From our state of the art deluxe room, the pool waters below called. I have to mention that the rrock mould that imitates natural rock complete with a waterfall make for the most alluring and calming sight. The light overcast, however, ensured we completely savoured the silver bedside lamps, brown and gold drappings, fibre pillows, Jacuzzi, adjustable showers et all, but who’s complaining aye. I have to mention, however, that the view can be a dash disconcerting for those seeking concrete free views, the Orchid being in a residential area. The sports bar is also a real sell for the Orchid. Lovely light fixtures with theme green neon around the bar was also a delight. The best part, two giant screens to make that soccer viewing experience the more worthwhile. Apart from the bar stools, ladies are also home thanks to cushiony lounge seats sprinkled around.

There is no royalty without a crown and in our view, the Tiger Trail shines the brightest. Gold finishing, exquisite brown wood finishes, and imposing tiger wall hangings are signature for this Indian themed restaurant draped in royalty. We had saved the special theme for our last evening and it did not disappoint. You may wonder what Tiger Trail is, and the owner has an experience that sounds like yarn. During the age of the “Raj,” the British went on trails across India to hunt the elusive and presently endangered Royal Bengal Tiger. Its muted ferocity coupled with a notorious reluctance to show up made it the most prized sighting. Those trips across the subcontinent formed a sort of pattern, popularly known as the Tiger Trail. Years later, the owners of the Nairobi’s Royal Orchid decided to go on that same Tiger Trail, except with one big difference. They weren't out to hunt the tiger, but to appreciate its beauty. Their trails took them from the swamplands of the Sunderbans in the east, to the deep forests of Ranthambore in the west, and from the undulations of Dudwa in the north to the depths of Nagarhole in the south. To savour the same experience as the trailers of yesteryears, they stayed in the same forest lodges built for the British, watched deer frolic the greenery as if it were their personal backyard, sat by the campfires while guides cooked for us, and jumped in sheer delight on the very sight of a pugmark. Hours grew to days, days grew to weeks, and weeks became a month, and their anxiety grew to anguish and despair as they hadn't seen a tiger yet. They started to pack their bags from their final sanctuary when they saw a herd of deer scamper as if they had seen a ghost. They hid in their jeeps from where they could spy on what was happening, and there she was. Rising from the marshes, like a phantom moving towards its prey, looking ever so majestic was the tiger they had waited months to see. Their trail was over, as they had seen what they sought after. It is their experience on the trail that led to the restaurant. As they could not bring home a tiger as a souvenir from their trails in the wilderness, they decided to bring home the various cuisines of the regions that they had trailed the tiger. Memories of the various campfires that they sat by with a guide cooking a meal for them, for instance, inspired the Open Hearth where a chef will becomes a guide, and the diner can create a meal to suit their taste.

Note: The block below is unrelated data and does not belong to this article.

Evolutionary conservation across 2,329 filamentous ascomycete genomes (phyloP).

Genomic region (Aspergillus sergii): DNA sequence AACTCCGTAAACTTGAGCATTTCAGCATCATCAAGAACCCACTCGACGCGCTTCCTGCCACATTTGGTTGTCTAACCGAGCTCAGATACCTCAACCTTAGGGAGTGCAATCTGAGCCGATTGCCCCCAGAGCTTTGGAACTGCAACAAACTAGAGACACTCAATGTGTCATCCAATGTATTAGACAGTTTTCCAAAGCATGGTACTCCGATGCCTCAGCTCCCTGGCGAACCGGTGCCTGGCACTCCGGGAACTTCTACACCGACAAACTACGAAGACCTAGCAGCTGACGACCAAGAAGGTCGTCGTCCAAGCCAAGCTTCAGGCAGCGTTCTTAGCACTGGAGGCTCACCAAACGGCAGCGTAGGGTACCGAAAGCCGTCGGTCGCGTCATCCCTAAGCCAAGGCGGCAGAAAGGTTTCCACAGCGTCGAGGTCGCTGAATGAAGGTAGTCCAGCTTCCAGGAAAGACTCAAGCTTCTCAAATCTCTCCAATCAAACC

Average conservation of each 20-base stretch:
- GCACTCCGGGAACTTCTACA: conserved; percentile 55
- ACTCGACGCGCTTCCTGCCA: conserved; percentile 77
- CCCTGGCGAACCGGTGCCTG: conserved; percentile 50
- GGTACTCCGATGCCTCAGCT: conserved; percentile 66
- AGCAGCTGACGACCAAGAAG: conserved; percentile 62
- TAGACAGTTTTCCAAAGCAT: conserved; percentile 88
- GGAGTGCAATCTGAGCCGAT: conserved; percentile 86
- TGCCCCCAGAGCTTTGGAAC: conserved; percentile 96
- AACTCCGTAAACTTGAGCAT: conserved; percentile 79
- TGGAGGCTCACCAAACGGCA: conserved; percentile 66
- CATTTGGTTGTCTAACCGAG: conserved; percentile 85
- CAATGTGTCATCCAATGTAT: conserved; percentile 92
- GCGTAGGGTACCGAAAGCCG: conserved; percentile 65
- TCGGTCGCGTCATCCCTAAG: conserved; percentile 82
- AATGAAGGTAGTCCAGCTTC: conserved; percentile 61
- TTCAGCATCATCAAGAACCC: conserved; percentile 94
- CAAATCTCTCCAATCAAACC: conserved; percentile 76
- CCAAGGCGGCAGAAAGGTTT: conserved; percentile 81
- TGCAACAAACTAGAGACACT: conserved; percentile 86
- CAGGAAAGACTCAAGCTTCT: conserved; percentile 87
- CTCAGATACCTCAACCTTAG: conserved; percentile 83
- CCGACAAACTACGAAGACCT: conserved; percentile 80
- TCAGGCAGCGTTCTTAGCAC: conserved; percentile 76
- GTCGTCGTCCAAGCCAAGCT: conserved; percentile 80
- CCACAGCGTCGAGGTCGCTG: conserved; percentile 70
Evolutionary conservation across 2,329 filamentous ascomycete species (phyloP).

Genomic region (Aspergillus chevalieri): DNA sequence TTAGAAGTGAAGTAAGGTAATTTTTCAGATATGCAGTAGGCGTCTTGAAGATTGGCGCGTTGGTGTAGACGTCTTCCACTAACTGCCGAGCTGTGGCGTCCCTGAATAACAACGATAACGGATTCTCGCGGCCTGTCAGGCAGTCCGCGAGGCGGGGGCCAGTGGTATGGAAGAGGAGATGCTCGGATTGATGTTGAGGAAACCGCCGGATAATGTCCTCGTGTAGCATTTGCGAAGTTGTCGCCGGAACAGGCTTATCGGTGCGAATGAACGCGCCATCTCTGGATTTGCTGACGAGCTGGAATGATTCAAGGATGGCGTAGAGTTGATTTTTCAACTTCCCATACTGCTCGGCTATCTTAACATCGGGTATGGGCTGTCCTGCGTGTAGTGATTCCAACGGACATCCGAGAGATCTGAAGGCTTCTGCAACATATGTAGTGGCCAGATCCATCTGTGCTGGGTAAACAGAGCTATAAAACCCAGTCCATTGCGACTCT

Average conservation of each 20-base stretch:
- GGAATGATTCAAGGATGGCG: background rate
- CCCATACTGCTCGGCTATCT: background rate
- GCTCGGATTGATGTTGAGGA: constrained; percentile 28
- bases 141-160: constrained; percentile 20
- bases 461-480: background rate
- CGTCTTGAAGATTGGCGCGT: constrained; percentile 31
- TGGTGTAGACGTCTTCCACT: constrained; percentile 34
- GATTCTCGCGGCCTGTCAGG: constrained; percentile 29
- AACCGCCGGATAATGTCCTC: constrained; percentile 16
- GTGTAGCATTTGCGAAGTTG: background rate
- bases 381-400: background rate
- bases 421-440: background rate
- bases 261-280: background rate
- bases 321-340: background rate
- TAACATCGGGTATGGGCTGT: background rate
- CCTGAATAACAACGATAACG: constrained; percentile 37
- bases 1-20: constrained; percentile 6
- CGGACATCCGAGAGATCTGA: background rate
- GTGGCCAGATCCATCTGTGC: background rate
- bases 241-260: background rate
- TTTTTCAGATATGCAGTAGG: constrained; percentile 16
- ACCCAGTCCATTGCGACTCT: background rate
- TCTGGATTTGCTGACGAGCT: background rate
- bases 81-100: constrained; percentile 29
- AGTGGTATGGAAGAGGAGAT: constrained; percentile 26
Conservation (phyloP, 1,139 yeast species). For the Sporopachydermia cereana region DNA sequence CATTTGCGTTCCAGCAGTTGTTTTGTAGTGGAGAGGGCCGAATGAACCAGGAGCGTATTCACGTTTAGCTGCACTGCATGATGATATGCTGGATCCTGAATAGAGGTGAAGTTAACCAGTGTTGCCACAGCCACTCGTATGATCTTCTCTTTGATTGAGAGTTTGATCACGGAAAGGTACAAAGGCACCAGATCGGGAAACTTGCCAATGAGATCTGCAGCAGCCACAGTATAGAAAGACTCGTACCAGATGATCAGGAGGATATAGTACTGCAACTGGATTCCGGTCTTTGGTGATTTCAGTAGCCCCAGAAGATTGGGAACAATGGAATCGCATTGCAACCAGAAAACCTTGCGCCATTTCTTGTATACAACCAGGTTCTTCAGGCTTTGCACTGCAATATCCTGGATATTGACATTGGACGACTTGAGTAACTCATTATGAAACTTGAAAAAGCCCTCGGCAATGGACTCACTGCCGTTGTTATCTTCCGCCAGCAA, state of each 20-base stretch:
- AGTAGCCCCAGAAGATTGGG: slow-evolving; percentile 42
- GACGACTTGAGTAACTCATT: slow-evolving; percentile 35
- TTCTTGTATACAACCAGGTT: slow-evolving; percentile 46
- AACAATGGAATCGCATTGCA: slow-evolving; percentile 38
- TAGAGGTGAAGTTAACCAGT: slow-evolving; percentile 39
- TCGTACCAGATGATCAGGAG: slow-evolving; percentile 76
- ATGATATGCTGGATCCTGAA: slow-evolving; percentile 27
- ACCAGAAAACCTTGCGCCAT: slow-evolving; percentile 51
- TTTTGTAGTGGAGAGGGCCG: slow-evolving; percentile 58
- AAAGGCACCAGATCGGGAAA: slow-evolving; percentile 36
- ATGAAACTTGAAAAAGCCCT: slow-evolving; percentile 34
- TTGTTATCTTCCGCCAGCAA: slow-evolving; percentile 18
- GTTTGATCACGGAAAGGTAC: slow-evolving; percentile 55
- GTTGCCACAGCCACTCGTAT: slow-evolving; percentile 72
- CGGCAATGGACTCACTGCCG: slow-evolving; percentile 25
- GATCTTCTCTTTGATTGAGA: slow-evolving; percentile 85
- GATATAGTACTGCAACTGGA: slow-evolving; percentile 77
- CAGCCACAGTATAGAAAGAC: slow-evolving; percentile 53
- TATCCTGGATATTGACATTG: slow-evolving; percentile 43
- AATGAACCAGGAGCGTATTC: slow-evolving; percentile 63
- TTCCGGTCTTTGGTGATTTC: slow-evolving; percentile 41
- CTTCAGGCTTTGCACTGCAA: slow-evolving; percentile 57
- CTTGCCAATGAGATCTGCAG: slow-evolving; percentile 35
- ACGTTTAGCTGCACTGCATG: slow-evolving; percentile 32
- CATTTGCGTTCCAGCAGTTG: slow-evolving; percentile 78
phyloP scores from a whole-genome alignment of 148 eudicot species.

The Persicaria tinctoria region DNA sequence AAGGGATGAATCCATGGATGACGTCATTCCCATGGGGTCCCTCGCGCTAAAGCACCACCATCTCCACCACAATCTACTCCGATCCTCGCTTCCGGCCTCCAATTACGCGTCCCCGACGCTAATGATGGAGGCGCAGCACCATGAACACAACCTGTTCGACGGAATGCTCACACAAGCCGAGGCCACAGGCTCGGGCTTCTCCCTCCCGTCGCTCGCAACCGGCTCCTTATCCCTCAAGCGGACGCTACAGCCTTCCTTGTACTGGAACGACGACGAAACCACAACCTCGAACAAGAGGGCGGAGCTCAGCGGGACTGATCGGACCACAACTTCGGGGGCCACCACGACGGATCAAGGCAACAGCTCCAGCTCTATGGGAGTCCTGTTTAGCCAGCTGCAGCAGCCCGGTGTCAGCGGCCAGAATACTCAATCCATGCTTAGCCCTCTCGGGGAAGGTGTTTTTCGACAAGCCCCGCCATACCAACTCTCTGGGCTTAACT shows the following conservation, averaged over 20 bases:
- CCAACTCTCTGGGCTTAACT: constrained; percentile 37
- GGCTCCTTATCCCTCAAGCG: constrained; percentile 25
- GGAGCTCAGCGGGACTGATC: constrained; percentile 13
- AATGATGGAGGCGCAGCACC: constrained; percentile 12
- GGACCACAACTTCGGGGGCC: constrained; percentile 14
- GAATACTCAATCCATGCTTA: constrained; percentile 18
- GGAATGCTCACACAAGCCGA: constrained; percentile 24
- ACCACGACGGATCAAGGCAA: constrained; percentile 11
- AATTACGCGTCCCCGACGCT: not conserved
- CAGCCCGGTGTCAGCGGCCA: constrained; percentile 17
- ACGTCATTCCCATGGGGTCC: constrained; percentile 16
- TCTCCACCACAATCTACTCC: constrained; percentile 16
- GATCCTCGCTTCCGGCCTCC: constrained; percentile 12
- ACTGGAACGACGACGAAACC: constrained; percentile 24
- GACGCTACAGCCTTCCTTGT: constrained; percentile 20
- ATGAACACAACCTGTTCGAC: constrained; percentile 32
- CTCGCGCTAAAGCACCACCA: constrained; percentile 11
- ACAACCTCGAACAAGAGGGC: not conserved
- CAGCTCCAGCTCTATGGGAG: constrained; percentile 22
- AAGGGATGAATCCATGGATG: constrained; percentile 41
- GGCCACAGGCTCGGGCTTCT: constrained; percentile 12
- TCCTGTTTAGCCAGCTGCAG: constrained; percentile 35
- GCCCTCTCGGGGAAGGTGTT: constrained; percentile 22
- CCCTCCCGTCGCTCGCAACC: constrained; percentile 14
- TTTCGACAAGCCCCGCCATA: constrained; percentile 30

I cannot claim to be an aficionado of Indian cuisine, but my, did that meal go down well. The mains especially were to say the least taste bud sizzling. The lady opted for murgh curry- chicken cooked with smooth onion and tomato gravy and Indian spices while I went for the Kadai Jhinga-prawns cooked with bell peppers, onion flavoured with crushed coriander and pounded chilli. Simply delicious and best of all, the prawns tasted fresh. Our accompaniments of jeera rice, laccha paratha and crisp missi roti ensured a rounded oriental culinary experience. At the end the meal we went for a couple of Gulab Jamuns. These flavoursome milk dumplings, deep fried and soaked in sugar syrup were served hot covered in pistachio nut flakes and cardamom.  The best part, the staff steered the restaurant manager, Akash Tomar ensured that our journey was not riddled with mishap. Akash was more than willing to oblige us on our possibly naïve questions regarding Indian cuisine. To prove that he really didn’t mind, he spotted us choice complimentary cocktails to accompany the meal. 
So, you’ve been married for a considerable period and have managed pretty progeny. The monotony of work weeks, the squabbling of your pretty progeny, and everyday pressure is bound to wear you down. You also simply could be looking to impress that mate. Here’s a suggestion, a little taste of royalty won’t hurt.